All case files and papers have now been handed to the Goddard Inquiry.



  • January 2013: Operation Enamel initiated by Leicestershire Police
  • March 2015: Final case papers passed to the DPP for a charging decision in Operation Enamel
  • April 2015: The DPP announced the charging decision of No Further Action due to Lord Janner's advanced stage of dementia which would mean he would be found unfit to stand trial
  • May 2015: A number of victims asked for this decision to be reviewed as part of the Victims' Right of Review scheme
  • June 2015: The DPP announced that criminal proceedings would begin against Lord Janner
  • December 2015: Mr Justice Openshaw determined that Lord Janner was unfit to stand trial and a trial of the facts would take place
  • January 2016: Mr Justice Openshaw determined that due to the death of Lord Janner, proceedings would be stayed.

Terms of reference of the inquiry:

1. The Independent Inquiry will examine the three cases listed below and make findings in respect of the following matters:

a) Whether the approach and decision making of the CPS and counsel instructed was correct in relation to advising the police including but not limited to case building, the making of further enquiries and advice on charge and sufficiency of evidence.

b) Whether the CPS followed all relevant guidance and policy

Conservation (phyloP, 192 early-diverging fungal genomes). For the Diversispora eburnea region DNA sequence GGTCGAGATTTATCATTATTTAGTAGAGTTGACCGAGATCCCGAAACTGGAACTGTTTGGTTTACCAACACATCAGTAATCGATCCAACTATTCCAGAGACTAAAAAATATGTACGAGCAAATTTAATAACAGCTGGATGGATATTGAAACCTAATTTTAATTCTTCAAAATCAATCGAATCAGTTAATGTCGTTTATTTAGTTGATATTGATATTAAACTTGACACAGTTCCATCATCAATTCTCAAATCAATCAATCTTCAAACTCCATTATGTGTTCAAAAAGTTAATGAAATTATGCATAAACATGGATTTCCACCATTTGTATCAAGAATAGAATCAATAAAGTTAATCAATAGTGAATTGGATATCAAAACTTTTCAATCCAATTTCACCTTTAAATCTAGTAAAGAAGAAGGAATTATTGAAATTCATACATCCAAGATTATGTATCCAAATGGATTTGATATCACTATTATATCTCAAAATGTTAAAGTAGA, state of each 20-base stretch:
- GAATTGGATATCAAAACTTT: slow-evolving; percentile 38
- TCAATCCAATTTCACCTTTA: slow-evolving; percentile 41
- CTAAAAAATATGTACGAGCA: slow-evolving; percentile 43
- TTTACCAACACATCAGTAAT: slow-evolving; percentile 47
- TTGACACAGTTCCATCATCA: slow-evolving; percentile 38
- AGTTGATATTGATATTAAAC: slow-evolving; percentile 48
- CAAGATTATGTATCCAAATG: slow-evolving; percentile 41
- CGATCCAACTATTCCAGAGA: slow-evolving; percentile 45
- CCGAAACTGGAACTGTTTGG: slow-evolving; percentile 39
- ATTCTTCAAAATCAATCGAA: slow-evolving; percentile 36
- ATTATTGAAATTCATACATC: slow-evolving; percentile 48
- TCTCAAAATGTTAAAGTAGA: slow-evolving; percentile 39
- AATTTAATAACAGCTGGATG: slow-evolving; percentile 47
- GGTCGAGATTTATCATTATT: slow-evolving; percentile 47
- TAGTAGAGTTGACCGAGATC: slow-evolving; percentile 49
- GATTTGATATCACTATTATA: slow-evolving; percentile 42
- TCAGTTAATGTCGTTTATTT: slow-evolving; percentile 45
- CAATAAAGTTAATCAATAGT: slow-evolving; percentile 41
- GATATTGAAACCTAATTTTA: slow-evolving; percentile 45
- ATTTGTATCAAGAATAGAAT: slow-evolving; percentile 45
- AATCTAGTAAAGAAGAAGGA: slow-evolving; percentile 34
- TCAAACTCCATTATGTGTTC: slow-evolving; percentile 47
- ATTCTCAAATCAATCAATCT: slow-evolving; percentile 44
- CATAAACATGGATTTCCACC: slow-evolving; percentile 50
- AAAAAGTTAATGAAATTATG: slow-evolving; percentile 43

c) Whether the CPS arrangements in place for handling the case were adequate and properly followed

d) Any other matters that the Inquiry considers would be relevant in preventing recurrence.

2. The Independent Inquiry will also make such recommendations it feels appropriate in light of the examination and findings set out above, including, if appropriate, recommendations about CPS policy and/or guidance and CPS arrangements for handling allegations involving high profile or political figures.

3. The Independent Inquiry has been established by, and will report its findings and recommendations to, the Director of Public Prosecutions.

The three cases

  1. 1. Allegations by an individual who featured in the trial of Frank Beck in 1991. The CPS considered the evidence and advised police that there was insufficient evidence to prosecute. The police took no further action.